But when it came right down to slashing my wrist, the skin of my wrist looked so white and defenceless that I couldn’t do it. It was if what I wanted to kill wasn’t in that skin or the thing blue pulse that jumped under my thumb, but somewhere else deeper, more secret , and a whole lot harder to get at. – page 142
If Esther was Slyvia’s voice, I think she is unconventional and honest. The cause of her mental health issue plays at the back of my mind, is it the death of her father? disappointment of the rejection of scholarship? perhaps even torn between being unconventional and subject to the stereotype of the woman of 50’s? (as her mother’s constant advice of imploring Sylvia to learn shorthand, so one could make a living as a woman and the pressure of finding a nice boy and settling down allude).
I had a discussion with a co-worker who has a daughter with chronic depression and she said we can all be depressed due to our circumstances but a long-term depression is mainly due to the brain’s chemical imbalance, the biological or genetic make-up of the person which is the cause of the problem. Such cases requires treatment. I wonder if Sylvia was born in present time, would it have been different for her?
Alexandra, my friend at work has kindly loan me the book. It is both a classic and iconic. I was surprise to find the tone of the book not that depressing as I expected, but quite entertaining at the beginning of the book. To say I enjoy the book sounds odd and politically incorrect but the book certainly makes a unique reading experience.
I would be sitting under the same glass bell har, stewing in my own sour air. – page 178
Paperback. Publisher: Faber and Faber 2006, 1963; Length: 234 pages; Setting: New York in the 50’s. Source: Alexandra. Finished reading at: 4 December 2011.
Read Vishy’s review and the controversy surrounding the rights to her work after Plath’s death.
Vishy’s book blog: I liked Sylvia Plath’s ‘The Bell Jar’, though the second part of the book was a bit bleak and depressing. I liked Plath’s voice and her descriptions and the images her prose evokes throughout the book.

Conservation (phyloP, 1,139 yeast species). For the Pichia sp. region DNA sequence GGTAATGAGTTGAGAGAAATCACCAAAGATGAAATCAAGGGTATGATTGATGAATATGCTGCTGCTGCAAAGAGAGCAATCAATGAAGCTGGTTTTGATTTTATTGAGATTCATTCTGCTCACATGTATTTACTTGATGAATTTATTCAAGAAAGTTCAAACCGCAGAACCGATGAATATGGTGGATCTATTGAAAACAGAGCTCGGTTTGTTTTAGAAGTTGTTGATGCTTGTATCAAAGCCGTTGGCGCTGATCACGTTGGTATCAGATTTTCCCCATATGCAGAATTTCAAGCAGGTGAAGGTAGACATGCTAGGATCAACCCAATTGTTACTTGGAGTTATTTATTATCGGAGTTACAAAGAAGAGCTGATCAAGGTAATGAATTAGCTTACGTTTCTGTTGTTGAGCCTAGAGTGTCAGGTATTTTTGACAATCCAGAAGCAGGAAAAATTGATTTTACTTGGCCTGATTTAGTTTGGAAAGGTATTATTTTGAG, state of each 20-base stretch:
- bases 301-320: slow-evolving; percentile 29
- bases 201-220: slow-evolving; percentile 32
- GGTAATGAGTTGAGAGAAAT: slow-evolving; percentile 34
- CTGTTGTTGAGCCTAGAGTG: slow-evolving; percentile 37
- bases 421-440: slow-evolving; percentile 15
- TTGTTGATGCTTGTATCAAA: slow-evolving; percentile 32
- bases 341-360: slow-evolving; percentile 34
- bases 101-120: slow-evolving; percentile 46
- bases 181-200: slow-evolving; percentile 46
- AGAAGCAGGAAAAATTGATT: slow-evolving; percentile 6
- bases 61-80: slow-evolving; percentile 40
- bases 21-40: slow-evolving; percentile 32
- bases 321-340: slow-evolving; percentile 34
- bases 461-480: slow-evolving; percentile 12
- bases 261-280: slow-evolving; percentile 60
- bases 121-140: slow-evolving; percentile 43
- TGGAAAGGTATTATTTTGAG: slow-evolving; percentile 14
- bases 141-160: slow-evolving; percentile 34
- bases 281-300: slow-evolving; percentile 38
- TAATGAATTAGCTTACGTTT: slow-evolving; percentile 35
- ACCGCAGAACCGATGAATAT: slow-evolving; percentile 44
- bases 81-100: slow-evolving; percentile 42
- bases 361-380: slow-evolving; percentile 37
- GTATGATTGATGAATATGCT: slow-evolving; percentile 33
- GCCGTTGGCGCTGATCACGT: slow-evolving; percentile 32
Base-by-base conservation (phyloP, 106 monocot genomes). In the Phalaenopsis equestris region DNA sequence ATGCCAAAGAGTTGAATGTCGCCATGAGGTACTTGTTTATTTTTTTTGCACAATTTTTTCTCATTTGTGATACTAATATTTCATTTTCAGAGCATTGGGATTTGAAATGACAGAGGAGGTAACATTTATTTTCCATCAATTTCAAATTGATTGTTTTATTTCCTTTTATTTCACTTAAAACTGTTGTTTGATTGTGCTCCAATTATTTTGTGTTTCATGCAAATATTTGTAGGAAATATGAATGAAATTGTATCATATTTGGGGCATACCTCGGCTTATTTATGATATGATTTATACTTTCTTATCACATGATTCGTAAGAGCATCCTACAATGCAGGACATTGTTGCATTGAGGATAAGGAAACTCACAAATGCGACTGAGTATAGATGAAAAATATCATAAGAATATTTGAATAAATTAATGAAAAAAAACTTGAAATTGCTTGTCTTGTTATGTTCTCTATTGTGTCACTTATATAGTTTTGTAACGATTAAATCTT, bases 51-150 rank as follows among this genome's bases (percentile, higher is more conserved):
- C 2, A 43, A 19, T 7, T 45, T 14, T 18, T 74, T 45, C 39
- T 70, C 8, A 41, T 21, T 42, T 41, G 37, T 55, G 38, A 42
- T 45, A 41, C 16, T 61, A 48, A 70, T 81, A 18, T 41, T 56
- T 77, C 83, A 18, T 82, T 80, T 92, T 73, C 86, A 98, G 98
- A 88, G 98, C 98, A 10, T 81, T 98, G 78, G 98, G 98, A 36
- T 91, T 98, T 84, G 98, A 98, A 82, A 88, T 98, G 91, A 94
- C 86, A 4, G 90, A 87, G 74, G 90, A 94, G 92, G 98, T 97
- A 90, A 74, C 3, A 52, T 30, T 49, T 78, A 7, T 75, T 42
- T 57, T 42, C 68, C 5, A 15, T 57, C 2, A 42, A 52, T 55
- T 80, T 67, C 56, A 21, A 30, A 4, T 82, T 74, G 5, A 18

About the writer:
Sylvia Plath (October 27, 1932 – February 11, 1963) was an American poet, novelist and short story writer. Born in Massachusetts, she studied at Smith College and Newnham College, Cambridge before receiving acclaim as a professional poet and writer. She married fellow poet Ted Hughes in 1956 and they lived together first in the United States and then England, having two children together: Frieda and Nicholas. Following a long struggle with depression and a marital separation, Plath committed suicide in 1963. Controversy continues to surround the events of her life and death, as well as her writing and legacy.
Plath is credited with advancing the genre of confessional poetry and is best known for her two published collections: The Colossus and Other Poems and Ariel. In 1982, she became the first poet to win a Pulitzer Prize posthumously, for The Collected Poems. She also wrote The Bell Jar, a semi-autobiographical novel published shortly before her death.
Watch the movie trailer of Sylvia in Youtube, starring Gwyneth Paltrow and Daniel Craig as Ted.